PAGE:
When a book starts with a character waking up in a public park with no memory of one’s own identity, and surrounded by corpses wearing latex gloves, you know the authorial promise underlying such a story is that of a thrilling adventure and a journey of discovery, and that’s what’s in store for Myfanwy Thomas as she comes to under a torrential rain, with only a letter in her pocket working as an anchor to what used to be her life.
Dazed and terrified, Myfanwy follows the instructions in the letter – a missive penned by her old self who knew that her memory would be wiped and took every step to insure that her newborn persona possessed all the elements to carry on as best as she could. Myfanwy Thomas is – or rather was – a member of the Checquy, a British secret organization that for centuries has collected and trained as operatives all the people who showed supernatural abilities, employing them against any equally supernatural threat against the country.
A timid, unassuming person, Myfanwy however rose to the position of Rook in the Checquy thanks to her superior administrative abilities, which acted as compensation for her reluctance to employ her power of controlling other people’s bodies through her mind. For some reason, though, someone in the Checquy choose to mind-wipe her, so that Myfanwy – being forewarned by several sources gifted with precognition – decided to leave to her “successor” a thick file of information about her past life and her work, so that the new Myfanwy could step into the old one’s life and even try to uncover the identity and motives of the person who harmed her in such a way.
As a premise, this does sound quite intriguing, and for the initial chapters the story did prove fascinating, provided that I exerted some light suspension of disbelief, but after a while my objections started piling up in such a way that like the proverbial elephant in the room I could not ignore them anymore, and I had to acknowledge the fact that the execution of this story ended up ruining my enjoyment of it. The uneven pace, the improbable characterization and the overall mood – that seemed to hover uncertainly between suspenseful drama and snarky humor – all added up to a huge disappointment that would have made me stop reading there and then if I had not held to the slender thread of curiosity that required I learn how this convoluted scheme would be resolved.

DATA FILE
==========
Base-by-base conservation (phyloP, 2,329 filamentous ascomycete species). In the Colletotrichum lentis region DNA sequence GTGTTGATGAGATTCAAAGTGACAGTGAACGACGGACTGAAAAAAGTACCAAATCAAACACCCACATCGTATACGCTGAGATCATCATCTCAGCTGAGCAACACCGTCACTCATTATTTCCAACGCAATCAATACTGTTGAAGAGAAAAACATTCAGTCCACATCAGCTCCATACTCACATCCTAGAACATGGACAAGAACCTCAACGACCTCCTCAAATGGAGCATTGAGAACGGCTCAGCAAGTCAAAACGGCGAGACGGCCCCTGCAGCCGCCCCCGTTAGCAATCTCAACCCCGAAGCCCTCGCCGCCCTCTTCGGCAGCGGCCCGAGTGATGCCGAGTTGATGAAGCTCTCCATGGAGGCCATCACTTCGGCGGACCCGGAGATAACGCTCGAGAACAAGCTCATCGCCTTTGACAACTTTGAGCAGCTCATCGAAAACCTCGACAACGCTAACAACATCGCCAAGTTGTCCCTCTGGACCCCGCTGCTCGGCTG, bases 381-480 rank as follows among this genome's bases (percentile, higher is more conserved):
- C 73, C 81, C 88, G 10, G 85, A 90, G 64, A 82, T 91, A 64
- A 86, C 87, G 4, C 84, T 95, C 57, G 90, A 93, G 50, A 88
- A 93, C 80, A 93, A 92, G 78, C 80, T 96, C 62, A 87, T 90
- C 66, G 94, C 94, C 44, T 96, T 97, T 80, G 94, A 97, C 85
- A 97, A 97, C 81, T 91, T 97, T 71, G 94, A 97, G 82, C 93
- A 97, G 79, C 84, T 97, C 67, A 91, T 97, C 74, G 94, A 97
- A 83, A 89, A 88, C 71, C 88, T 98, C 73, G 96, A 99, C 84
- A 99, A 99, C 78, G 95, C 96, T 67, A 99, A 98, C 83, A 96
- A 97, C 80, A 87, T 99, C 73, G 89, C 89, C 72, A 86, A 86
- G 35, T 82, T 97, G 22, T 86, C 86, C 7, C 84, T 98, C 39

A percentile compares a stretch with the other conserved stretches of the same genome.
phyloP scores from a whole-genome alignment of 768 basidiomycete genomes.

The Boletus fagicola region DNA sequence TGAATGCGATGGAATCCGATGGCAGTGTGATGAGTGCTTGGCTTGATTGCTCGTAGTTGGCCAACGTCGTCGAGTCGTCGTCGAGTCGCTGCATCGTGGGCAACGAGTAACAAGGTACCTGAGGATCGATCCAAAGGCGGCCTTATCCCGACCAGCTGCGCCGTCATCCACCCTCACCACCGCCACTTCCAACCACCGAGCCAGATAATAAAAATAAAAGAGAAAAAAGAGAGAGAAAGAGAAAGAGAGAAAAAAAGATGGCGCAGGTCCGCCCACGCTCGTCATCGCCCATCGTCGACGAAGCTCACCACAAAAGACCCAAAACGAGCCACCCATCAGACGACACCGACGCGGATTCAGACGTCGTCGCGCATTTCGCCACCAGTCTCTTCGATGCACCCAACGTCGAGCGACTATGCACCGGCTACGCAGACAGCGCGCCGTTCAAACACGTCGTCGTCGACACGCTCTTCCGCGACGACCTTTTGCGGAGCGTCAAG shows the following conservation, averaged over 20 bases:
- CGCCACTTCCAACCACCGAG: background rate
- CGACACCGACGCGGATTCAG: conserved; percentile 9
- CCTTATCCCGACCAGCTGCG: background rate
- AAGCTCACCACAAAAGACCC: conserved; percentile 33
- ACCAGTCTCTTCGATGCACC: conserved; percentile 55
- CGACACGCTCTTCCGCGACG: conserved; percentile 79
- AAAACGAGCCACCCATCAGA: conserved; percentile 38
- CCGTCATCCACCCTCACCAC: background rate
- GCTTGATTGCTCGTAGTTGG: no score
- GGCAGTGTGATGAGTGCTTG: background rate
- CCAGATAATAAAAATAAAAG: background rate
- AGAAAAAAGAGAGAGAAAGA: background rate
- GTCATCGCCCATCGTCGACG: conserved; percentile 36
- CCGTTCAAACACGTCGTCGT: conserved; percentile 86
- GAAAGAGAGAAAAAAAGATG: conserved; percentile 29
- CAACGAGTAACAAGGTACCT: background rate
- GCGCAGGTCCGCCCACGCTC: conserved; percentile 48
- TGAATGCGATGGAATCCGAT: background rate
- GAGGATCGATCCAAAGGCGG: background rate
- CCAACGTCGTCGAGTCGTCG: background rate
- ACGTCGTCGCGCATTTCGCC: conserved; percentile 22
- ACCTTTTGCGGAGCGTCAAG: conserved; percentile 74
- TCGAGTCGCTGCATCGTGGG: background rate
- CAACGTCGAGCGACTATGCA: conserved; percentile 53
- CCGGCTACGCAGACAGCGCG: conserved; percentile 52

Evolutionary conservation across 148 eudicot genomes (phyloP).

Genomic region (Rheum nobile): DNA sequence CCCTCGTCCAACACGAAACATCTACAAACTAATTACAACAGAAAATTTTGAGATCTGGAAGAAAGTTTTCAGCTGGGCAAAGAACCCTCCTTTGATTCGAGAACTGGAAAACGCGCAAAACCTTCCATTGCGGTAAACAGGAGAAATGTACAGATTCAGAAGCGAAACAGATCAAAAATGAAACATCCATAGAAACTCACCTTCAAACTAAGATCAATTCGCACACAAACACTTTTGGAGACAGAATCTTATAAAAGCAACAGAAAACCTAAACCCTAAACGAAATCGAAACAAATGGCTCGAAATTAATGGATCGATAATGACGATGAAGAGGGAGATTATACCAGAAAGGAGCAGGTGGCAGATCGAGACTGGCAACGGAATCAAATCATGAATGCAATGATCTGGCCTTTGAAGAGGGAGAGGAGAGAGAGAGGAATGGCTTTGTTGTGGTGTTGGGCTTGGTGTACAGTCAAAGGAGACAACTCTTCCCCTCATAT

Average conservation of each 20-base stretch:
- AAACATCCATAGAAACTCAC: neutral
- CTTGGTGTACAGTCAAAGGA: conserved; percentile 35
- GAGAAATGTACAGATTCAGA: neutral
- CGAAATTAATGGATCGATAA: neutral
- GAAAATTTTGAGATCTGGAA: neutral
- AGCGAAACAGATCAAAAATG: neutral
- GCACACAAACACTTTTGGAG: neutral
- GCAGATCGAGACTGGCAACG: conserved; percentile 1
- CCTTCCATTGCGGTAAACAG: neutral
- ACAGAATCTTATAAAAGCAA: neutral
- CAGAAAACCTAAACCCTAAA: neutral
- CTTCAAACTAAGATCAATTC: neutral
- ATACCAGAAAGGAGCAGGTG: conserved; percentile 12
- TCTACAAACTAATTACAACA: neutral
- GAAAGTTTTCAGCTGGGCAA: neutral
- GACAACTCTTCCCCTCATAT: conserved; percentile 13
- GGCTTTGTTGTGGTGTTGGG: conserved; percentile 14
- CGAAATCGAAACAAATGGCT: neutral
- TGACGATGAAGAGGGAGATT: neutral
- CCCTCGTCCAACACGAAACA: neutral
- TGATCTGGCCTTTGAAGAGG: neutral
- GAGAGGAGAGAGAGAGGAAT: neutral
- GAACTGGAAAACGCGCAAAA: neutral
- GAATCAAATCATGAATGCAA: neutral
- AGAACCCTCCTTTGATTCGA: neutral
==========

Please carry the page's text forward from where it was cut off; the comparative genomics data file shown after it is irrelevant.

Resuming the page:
First problem: the pacing. The foretold wiping of her memory allows old-Myfanwy to leave extensive notes for new-Myfanwy so she can have enough elements to more or less safely navigate through her life, and in the beginning this narrative choice looked like an interesting way of detailing some necessary background. That is, until it got completely out of hand: every time a situation warrants information that new-Myfanwy does not possess, a document in the huge purple binder that old-Myfanwy left her comes to the rescue, listing in often excruciating detail some past event or the personal data on Checquy officers she needs to work with. When that happens in the middle of a dramatic episode, the change in narrative speed feels jarring and the information – as useful as it might be – just like an obstacle to be overcome before going back to the heat of the moment. Repeat this instance a sufficient number of times, and what used to be simply upsetting becomes monumentally annoying, especially since the level of detail provided is so burdened with useless trivia that the temptation of skipping ahead to the real meat of the story becomes irresistible. Too much of a good, useful thing is not necessarily a good thing, and in this instance the author seemed to forget – or ignore – the fact that overloading the readers with a plethora of details would prove distracting, or worse. And then there is one question that kept nagging at me: the infamous purple binder in which old-Myfanwy crammed her previous life is a prominent feature in the story, to the point that new-Myfanwy is always carrying it around and scanning it, even in the presence of other people, which might have raised some eyebrows or given away her little problem with amnesia – and yet it never happens, which to me seems improbable at best.